Let’s talk a little about jealousy. It’s a bit of an uncomfortable topic. No one likes to admit they’re jealous. We’re all like to think we’re above it, that we have ourselves together and are far too mature to stoop to such lows, letting such a silly emotion as envy creep into our lives. But let us all collectively dismount our high horses for a second so we can have an honest discussion about it. Jealousy can rear its ugly head over the most trivial of things and can be such a toxic feeling. It’s important we acknowledge it and find a way we can manage it within ourselves.
Truth time: who among you has felt jealousy? OK, I guess I’ll kick off the proceedings *raises hand* I have most definitely felt intense twinges of jealousy in my time. I have let that feeling chew me up and spit me out, I have let it make me angry and resentful, I’ve allowed it to make me bitchy. And that’s the thing with jealousy – it seeps out into your every pore and consumes you. And when I really looked at it, it was always over the most trivial of situations and yup, you guessed it, it always came back to a flaw within myself.
I see it time and again, especially within the blogger community. Jealous digs are bandied about all the time over Twitter, sometimes masked as indirect ramblings, sometimes upfront and outright. If there are products or opportunities involved and one blogger gets it over another, you can expect jealous digs to fly on Twitter, in emails between other bloggers or in extreme cases, in an email to a PR asking why exactly you didn’t get that opportunity.
I have definitely both felt that as a blogger and been on the receiving end of it. There have been times in my professional life I’m felt pangs of jealousy when someone got an opportunity over me. I’d get all pissed off about it and feel resentment towards them, but then I really took a good look at myself and what was causing me to feel like that. Bottom line, I was annoyed with myself that I hadn’t worked hard enough to be in that position. Getting bogged down in the opportunities I didn’t have wasn’t leaving me much room to actually work towards ones I could have.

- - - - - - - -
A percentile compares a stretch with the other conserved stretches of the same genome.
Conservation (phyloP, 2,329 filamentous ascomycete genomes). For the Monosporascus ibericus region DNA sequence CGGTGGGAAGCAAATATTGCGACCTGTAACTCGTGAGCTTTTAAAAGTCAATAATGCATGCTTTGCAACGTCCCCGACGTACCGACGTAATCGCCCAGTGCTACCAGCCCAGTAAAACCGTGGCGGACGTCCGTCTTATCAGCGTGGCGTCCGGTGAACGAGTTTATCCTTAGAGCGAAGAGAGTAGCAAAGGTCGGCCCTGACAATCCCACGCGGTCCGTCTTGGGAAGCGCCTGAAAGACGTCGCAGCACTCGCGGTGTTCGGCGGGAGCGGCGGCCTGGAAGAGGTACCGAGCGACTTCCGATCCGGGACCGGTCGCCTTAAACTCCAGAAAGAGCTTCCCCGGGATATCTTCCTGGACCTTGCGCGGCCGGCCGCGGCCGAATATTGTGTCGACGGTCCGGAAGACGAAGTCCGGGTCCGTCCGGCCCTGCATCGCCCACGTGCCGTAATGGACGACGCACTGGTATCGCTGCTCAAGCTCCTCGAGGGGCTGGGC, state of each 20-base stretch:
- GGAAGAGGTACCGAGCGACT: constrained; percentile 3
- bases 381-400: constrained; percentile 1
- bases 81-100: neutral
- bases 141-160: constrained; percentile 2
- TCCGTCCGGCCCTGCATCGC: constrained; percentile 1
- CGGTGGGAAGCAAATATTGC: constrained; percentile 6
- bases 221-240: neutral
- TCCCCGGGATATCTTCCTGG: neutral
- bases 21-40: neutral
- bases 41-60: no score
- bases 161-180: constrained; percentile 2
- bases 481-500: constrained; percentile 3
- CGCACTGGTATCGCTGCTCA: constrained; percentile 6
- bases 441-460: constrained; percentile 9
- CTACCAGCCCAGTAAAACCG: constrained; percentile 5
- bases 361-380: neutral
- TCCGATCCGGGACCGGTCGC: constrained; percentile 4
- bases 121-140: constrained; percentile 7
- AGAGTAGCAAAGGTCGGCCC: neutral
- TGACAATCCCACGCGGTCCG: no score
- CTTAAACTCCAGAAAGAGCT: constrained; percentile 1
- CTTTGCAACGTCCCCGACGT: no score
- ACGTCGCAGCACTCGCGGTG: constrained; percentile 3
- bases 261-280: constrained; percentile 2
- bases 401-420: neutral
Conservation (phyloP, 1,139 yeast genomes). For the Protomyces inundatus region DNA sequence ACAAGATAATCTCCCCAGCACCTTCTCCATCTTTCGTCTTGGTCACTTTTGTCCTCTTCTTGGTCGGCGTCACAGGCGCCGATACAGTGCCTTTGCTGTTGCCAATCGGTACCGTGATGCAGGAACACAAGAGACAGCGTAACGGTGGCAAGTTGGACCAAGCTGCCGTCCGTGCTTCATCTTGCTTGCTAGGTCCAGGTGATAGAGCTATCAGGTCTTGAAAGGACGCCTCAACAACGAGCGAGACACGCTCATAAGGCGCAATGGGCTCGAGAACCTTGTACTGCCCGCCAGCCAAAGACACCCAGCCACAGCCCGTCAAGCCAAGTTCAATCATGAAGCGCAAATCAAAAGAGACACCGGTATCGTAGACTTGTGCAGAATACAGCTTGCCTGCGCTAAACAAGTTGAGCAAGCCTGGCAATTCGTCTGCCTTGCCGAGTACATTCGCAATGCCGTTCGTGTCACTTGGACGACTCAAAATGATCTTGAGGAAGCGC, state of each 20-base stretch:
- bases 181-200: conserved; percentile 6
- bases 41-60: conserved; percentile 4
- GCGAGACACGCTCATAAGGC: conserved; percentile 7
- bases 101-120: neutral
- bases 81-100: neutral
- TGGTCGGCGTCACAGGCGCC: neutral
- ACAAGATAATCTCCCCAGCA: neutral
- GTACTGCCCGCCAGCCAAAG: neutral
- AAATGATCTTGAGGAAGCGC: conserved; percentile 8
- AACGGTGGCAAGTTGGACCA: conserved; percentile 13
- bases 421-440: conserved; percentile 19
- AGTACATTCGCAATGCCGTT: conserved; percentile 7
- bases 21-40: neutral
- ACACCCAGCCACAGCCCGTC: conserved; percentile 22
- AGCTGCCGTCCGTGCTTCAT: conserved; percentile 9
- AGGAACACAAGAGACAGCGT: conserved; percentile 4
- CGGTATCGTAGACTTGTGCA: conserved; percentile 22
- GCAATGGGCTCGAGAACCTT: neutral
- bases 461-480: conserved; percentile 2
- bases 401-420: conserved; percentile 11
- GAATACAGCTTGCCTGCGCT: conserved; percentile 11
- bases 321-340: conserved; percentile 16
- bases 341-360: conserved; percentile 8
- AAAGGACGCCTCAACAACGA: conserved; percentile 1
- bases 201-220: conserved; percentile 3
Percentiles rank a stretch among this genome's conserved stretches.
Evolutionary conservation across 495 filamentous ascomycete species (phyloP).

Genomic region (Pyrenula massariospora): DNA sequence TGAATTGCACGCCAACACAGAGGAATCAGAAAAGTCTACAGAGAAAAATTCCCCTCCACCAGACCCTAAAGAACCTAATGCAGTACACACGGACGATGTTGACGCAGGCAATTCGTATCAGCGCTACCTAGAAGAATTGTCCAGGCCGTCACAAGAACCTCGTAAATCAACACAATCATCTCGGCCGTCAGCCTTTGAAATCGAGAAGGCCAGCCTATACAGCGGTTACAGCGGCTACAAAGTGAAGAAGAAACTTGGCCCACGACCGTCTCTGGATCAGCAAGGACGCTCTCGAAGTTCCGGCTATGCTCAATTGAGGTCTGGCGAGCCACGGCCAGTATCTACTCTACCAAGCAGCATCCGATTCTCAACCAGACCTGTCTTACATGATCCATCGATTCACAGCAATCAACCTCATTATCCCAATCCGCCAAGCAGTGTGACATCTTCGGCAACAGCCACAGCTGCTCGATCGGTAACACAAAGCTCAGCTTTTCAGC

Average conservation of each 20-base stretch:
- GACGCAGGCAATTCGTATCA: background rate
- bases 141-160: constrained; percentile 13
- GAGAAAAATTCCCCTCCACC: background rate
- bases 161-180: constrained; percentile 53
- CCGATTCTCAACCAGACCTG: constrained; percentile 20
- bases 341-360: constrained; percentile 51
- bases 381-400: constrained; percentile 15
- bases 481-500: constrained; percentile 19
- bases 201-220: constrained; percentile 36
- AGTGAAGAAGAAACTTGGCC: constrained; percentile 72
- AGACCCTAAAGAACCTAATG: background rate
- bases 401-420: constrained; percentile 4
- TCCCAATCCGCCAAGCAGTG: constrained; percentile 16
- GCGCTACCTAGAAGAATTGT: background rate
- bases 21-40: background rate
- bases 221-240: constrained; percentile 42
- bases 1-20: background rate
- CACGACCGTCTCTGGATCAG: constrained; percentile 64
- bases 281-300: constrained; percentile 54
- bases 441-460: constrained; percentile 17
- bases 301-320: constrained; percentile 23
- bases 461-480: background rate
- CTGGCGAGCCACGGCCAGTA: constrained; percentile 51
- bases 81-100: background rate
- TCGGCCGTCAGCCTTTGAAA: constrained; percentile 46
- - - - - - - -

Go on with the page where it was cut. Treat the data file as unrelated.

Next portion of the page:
What I realised is, I don’t know that person’s story (and no, just because you read someone’s blog, doesn’t necessarily mean you know about their life). I don’t know how much work went into them getting that opportunity, I don’t know what a personal triumph it is for them, if it’s part of a bigger picture they’re working towards, what role this achievement plays in the larger goal they’ve set for themselves. What I do know is how hard I’d work for it and how disheartening it’d be for people to dismiss it once I’d achieved it, simply because they felt jealous. I don’t want to be that person.
Suddenly, other people’s achievements served as motivation. They mean hope, they mean it’s possible. If I work my ass off, I too can get there. Being jealous of the fact that they got there first is nonsensical. I can either complain about it or I can figure out how to up my own game and be successful in my own right.
See, jealousy is a cop out. It lets you rest on your laurels while you put someone else’s success down to them being better connected or having money or whatever the case may be. It’s a good excuse to not pursue your own passions, to talk yourself out of having to try. As always, a little self reflection goes a long way. I’m not saying jealousy is an easy emotion to overcome, but you definitely have to be a little introspective to dig yourself out of that hole, move on and lead a more productive life.
And I’ll tell you what – it’s incredibly freeing when you do.